An 18-month meditation program has shown promising results in enhancing the well-being of older adults, according to a study co-led by University College London (UCL) and an international team.
The research, published in PLOS ONE, is the longest randomized meditation training trial to date. It involved more than 130 healthy individuals aged 65 to 84 in Caen, France, as part of the edit-Aging (Silver Santé Study) research group.
This group included institutions like UCL, Inserm, University of Geneva, Université de Caen Normandy, and others.
Meditation Program and Its Impact
Participants engaged in an 18-month meditation program, comprising a nine-month mindfulness module followed by a nine-month module on loving-kindness and compassion.
The program included weekly group sessions, daily home practices, and one retreat day. The study also included groups for English language training and a no-intervention control for comparison.
The key findings revealed that meditation training significantly improved a global score reflecting well-being dimensions such as awareness, connection, and insight.
These elements cover aspects like attentiveness to thoughts and surroundings (awareness), feelings of respect and gratitude (connection), and self-knowledge (insight).
Comparisons with Other Measures
Interestingly, the meditation training didn’t show superior benefits to psychological quality of life when compared to English language training, and neither intervention significantly impacted another measure of psychological well-being.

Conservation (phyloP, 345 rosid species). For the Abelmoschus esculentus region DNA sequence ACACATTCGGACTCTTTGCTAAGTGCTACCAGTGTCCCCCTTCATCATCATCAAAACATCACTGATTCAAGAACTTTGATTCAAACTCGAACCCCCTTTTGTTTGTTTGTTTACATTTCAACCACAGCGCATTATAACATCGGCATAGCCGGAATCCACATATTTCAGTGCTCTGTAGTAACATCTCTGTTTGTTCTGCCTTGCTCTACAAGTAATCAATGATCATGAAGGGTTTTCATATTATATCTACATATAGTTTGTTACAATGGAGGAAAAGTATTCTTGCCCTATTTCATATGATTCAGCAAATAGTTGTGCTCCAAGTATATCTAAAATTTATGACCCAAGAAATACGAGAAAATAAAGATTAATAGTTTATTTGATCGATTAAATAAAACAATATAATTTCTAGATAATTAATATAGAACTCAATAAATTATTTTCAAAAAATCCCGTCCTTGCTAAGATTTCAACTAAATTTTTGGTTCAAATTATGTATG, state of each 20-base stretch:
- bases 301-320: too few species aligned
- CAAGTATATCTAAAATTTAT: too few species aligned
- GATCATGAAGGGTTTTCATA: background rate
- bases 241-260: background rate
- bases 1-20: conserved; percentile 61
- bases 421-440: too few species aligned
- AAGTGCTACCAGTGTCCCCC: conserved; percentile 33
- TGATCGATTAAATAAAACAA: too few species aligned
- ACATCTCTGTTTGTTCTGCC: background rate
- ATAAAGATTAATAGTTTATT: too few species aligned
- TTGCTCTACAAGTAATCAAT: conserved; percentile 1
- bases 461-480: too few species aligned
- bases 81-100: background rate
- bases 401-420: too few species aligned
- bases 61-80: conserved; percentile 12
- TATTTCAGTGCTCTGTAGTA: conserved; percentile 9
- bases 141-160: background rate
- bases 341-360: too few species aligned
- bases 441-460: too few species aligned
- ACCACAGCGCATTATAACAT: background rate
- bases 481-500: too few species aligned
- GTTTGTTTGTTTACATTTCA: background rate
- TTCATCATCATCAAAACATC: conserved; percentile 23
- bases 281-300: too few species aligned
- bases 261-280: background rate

This suggests that conventional measures may not fully capture the benefits of meditation on human flourishing.
The program’s impact varied among participants. Those who started with lower levels of psychological well-being showed more significant improvements than those with already high levels of well-being.
This finding indicates that meditation may be particularly beneficial for individuals experiencing lower psychological well-being.
Implications and Future Directions
Lead author Marco Schlosser and co-authors Dr. Natalie Marchant and Dr. Antoine Lutz emphasize that meditation could be a promising, non-pharmacological approach to support flourishing in later life.
They suggest that further research could refine these programs to make them even more beneficial, especially for specific groups who may benefit most.
This study highlights the potential of meditation training as a holistic approach to enhance the well-being of older adults.
By focusing on awareness, connection, and insight, meditation programs offer a pathway to not just prevent disease but to help older adults thrive.
As the global population ages, such non-pharmacological approaches could play a crucial role in supporting healthy aging.
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The research findings can be found in PLOS ONE.